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Pompeo Tells Senators the Health Attacks on U.S. Employee in China ‘Consistent’ With Those in Cuba

Pompeo Tells Senators the Health Attacks on U.S. Employee in China ‘Consistent’ With Those in Cuba

This is a subject that has strayed into the background and I’m thankful the Washington Free Beacon reported on it last night. Secretary of State Mike Pompeo testified in front of the Senate Appropriations Committee and Sen. Patrick Leahy (D-VT) asked him about the attacks:

“That’s a very good question,” Pompeo told Sen. Patrick Leahy (D., Vt.) during testimony before the Senate Appropriations Committee. “I don’t know if they were the same events. It is the case that the medical condition, the single medical condition to date in China is, as the medical folks would say, consistent with what happened in Cuba.”

“We are now up to two-dozen plus in Cuba. We do not know the source of either of these,” he said. “We are continuing to investigate in both places.”

In May, the State Department issued a health alert for U.S. citizens after an employee in Guangzhou, China, suffered a brain injury after he “reported subtle and vague, but abnormal, sensations of sound and pressure.” Americans Doctors diagnosed the employee with “brain trauma” after he came home in June.

Between 2016 and 2017, 25 people suffered health attacks in Cuba, 17 of which are government employees. Some of those who received injuries “reported hearing odd sounds in particular rooms of their homes, leading some experts to speculate that some kind of sonic weapon or faulty surveillance device may have been at fault.”

Leahy wanted to know why the department decided to cut the staff at the U.S. Embassy in Havana, Cuba, by 60% and expel 15 Cuban diplomats from the U.S., but chose to only issue a health alert and bring home no one from China.

The answer is actually quite simple:

Pompeo said the different policies were a response to the “magnitude, scope, consistency, and time period” differences between what happened in China and Cuba.

“But I am deeply aware that if we determine that we face a similar situation [in China], you can expect that a response our government would take would be commensurate with the risk our officers face,” he said.

He also noted that the Chinese government has responded—at least initially—in a more responsive way than the Cuban government did.

“But neither of those ha led to a satisfactory outcome we can determine how to keep foreign service officers and State Department officials and foreign commercial officers serving in embassies in those two places safe,” he said.

Pompeo started a task force in the State Department earlier this month in response to the attacks in China and Cuba. From CNN:

Pompeo said in a statement that the task force will serve as the “coordinating body for department and interagency activities, including identification and treatment of affected personnel and family members, investigation and risk mitigation, messaging, and diplomatic outreach.”

The unit, called the Health Incidents Response Task Force, will be led by Deputy Secretary of State John Sullivan and include representatives from other US government agencies, including the Department of Health and Human Services and the Department of Justice.


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…How are we to take this? Should we believe that Cuba didn’t (directly) do anything to American personnel?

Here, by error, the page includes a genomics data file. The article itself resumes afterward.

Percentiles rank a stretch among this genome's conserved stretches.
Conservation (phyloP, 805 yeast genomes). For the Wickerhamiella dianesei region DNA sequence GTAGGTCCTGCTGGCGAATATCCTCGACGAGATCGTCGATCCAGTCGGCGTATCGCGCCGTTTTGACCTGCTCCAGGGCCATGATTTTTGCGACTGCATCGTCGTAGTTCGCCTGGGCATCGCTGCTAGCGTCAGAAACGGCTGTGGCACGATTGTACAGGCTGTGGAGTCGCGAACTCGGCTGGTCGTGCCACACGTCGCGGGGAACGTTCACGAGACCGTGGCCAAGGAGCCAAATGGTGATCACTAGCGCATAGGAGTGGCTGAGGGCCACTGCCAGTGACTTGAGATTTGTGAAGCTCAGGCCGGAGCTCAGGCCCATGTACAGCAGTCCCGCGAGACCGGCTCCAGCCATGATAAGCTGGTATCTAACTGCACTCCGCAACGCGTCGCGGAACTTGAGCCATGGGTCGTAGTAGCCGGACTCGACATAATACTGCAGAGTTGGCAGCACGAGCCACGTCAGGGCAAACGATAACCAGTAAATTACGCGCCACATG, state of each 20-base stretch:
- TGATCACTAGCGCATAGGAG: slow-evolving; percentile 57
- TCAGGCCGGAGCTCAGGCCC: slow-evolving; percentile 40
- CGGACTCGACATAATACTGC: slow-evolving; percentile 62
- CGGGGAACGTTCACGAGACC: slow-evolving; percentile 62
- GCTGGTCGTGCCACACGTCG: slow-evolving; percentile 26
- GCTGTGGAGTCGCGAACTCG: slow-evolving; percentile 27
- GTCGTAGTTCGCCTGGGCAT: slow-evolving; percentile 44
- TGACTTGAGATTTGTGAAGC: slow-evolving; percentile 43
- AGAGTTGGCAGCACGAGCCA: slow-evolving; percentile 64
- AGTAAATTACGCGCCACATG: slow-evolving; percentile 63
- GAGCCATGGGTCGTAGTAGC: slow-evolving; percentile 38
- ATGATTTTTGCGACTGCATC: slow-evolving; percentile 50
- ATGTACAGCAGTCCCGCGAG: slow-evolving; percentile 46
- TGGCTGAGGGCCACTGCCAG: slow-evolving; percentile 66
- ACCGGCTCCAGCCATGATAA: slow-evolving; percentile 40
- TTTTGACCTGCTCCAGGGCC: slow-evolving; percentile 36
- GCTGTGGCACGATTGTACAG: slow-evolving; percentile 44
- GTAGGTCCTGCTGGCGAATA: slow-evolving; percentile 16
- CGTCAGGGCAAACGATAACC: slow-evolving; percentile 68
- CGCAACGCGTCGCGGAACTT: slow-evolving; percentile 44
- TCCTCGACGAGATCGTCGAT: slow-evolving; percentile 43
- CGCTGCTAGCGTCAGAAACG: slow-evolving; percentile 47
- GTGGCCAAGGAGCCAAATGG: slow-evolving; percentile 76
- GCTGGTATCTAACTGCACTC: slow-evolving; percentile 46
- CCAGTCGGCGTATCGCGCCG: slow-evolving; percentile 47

G. de La Hoya | June 28, 2018 at 3:05 pm

Haven’t heard Senator Leaky Leahy’s name in the news in awhile. I know I can sleep better at night knowing Leaky Leahy and his like are looking out for the best interest of U.S. citizens 😉

In related news, it has been reported that China gives lasers to civilians in order to blind U.S. personnel. Is it really a stretch to imagine they used their communist comrades’ island as a test ground?

smalltownoklahoman | June 28, 2018 at 4:04 pm

Hadn’t heard about the attacks in China so thank you for bringing that to our attention. So similar attacks to what happened in Cuba and in a country halfway around the world? Certainly raises the significance of these attacks. I hope our own intelligence agents find out what is going on soon so that we can take steps to counter this harassment and assault of our personnel.

I’m pretty sure our toy box is full of rather mystifying toys just waiting to be played with. Maybe it’s time for some unexplainable, yet consistent, responses of our own.

… including the Department of Health and Human Services and the Department of Justice.

Well, sure, that’s who I’d send if I were seriously investigating a scientific or medical mystery.

There is no way that anything like this could happen in either China or Cuba, except at the direction of their governments. Such an action is an act of war, and should be responded to appropriately. At the minimum, diplomatic relations should be suspended, embassies and consulates closed, and all Chinese expelled from the US. If they are allowed to get by with this without retaliation, there is no reason for them to stop, or not to resort to other forms of attack.

Sent time last weekend with friends that do business in Cuba (not Cuban or US citizens) and this topic came up. For what it is worth, they said that their govt partners are adamant this was not a Cuban government attack. Speculated that US technology used by Embassies to block listening, etc., may have caused this. They also told me that Cubans are even more anti-American – govt and citizens – after Obama. Obama shamed Raul Castro with limp wristed handshake and worse, Michele Obama “pushed her way into photograph between Obama and Castro, in heels, to humiliate him and make him appear small!”.

Before you jump on me, I am just reporting this conversation. Obama was both praised and criticized for “opening up” US-Cuban relations. Appears Cuban mistrust and dislike is more nuanced than US analysts report.